I didn’t think life could get any crazier.
Joke’s on me.
The craziness began two weeks ago, on Wednesday, August 18. At 4am I awoke to a strange sound which took me several seconds to process. It was Becky gasping for air. I snatched her from the crib and began slapping her back, trying to help her get some oxygen. Sam took over while I grabbed some things for the drive to the hospital. Since Becky was born, I have been frightened twice. The first time was when her lung collapsed and the PCICU team prepared to intubate her. This was the second time.
When Sam tried to put her in the car seat, she began gasping for air again. We had no choice but to drive with Sam holding Becky upright. I didn’t feel comfortable driving to the further-away children’s hospital, so we opted for the closest emergency room.
Thankfully Becky’s oxygen saturations were good. Her x-ray was inconclusive, suggesting a possible pneumonia. She tested negative for the big three viruses: Covid, Flu, and RSV. We were sent home and instructed to follow-up with her pediatrician. Sam and I rushed home, grabbed Veronica for her first day of high school, and made the long drive to the city. We attended the opening Mass and parents’ reception. It was a wonderful morning. But it’s hard to believe that our 5th child is beginning high school.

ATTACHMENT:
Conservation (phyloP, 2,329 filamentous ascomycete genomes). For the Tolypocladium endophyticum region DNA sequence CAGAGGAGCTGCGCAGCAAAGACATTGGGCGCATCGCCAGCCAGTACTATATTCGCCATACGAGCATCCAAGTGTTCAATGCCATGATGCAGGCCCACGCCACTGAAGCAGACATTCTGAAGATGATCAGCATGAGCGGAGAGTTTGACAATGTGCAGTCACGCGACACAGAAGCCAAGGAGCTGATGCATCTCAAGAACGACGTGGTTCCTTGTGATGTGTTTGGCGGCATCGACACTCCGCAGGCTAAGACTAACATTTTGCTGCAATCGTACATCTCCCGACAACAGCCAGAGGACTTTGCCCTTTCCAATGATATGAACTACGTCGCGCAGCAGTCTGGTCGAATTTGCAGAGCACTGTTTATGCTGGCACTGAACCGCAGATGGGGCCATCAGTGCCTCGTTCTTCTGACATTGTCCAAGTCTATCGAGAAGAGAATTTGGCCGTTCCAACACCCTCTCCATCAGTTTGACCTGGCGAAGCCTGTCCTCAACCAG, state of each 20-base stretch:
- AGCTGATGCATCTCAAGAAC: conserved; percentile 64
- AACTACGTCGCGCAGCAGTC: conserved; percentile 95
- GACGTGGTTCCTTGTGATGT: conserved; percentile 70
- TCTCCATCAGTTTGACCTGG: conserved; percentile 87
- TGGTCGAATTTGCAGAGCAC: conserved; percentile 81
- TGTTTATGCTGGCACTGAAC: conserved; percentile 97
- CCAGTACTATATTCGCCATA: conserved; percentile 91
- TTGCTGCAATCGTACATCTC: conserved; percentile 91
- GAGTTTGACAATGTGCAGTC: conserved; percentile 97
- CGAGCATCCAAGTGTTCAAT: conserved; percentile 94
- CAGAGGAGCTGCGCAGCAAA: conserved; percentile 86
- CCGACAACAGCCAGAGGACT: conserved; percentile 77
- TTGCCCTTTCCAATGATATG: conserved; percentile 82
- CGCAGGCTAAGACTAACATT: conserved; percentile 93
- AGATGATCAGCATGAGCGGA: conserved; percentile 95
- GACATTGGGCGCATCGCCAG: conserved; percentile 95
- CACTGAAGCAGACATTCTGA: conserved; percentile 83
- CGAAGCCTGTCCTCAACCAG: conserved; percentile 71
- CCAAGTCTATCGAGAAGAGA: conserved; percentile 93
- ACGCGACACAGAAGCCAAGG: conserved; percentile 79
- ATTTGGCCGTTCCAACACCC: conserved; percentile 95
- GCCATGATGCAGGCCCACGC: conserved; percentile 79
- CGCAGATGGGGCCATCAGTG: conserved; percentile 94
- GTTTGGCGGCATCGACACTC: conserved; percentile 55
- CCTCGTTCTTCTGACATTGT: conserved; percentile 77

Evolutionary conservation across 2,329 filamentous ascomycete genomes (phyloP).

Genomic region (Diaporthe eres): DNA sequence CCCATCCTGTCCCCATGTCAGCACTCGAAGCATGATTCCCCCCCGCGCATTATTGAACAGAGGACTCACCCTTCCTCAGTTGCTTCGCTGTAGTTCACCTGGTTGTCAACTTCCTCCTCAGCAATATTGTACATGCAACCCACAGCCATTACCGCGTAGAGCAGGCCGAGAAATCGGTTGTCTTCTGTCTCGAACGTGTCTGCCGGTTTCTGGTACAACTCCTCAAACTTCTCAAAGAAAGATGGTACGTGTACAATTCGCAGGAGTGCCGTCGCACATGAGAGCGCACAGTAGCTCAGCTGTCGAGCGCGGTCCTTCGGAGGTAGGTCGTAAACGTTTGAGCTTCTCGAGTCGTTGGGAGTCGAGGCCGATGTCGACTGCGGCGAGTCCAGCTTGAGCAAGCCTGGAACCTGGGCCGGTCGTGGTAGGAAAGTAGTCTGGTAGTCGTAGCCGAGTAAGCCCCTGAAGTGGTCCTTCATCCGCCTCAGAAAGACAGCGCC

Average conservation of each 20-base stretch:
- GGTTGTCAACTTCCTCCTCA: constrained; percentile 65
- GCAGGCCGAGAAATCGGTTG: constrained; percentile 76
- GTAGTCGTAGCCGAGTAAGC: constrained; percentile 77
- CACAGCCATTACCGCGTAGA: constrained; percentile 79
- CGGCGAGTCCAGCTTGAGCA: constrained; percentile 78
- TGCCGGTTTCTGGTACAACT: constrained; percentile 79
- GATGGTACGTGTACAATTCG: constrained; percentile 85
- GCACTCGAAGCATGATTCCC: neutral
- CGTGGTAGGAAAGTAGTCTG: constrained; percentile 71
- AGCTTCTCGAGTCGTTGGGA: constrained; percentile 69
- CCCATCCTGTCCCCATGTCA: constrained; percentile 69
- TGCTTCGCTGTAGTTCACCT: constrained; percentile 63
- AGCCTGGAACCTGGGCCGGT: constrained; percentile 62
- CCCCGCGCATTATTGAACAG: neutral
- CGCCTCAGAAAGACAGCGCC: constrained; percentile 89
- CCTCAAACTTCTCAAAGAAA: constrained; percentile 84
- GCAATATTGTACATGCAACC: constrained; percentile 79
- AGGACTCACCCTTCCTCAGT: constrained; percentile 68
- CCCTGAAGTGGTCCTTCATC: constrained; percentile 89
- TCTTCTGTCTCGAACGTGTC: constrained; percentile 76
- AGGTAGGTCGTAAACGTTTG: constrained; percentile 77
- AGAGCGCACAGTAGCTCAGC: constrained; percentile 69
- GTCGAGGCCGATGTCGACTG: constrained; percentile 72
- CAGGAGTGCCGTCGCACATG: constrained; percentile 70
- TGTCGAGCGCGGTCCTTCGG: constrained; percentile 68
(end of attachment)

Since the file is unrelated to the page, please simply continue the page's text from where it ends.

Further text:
I returned home to take Mary Frances to another immediate care. A nasty infection had been festering in her big toe, the result of vanity in the form of a pedicure. By the time I returned home from this appointment, I was exhausted. Veronica’s Confirmation sponsor was coming for a rehearsal that evening. I texted her that I was lying down for a 20 minute nap. Which turned into well over an hour. When I finally dragged myself downstairs, I found Stef sitting at our kitchen table, taking a business call while petting the dog. Knowing how things run around here and wanting me to sleep, she had let herself into the house. She came bearing cookies from the kids’ favorite bakery from our old town. She’s the best kind of a friend.
It was Michael’s last night at home before leaving for college. The final loads of laundry were folded and odd items tucked into bins for the trip. Unfortunately, by 10:00pm, Becky was struggling to breathe again. Sam and Michael took turns throughout the night comforting her, graciously allowing me to sleep.
The next morning we followed up with the pediatrician. I wanted to make sure it was okay to travel with Becky. It wasn’t. Her doctor told me that plans were going to change. Another ER visit was in our future and most likely an overnight observation. I called Sam to give him the news. It was immediately apparent to both of us that I would miss taking Michael to college. I wasn’t sad at this moment. Just resigned. I returned home to settle a few things and grab an overnight bag.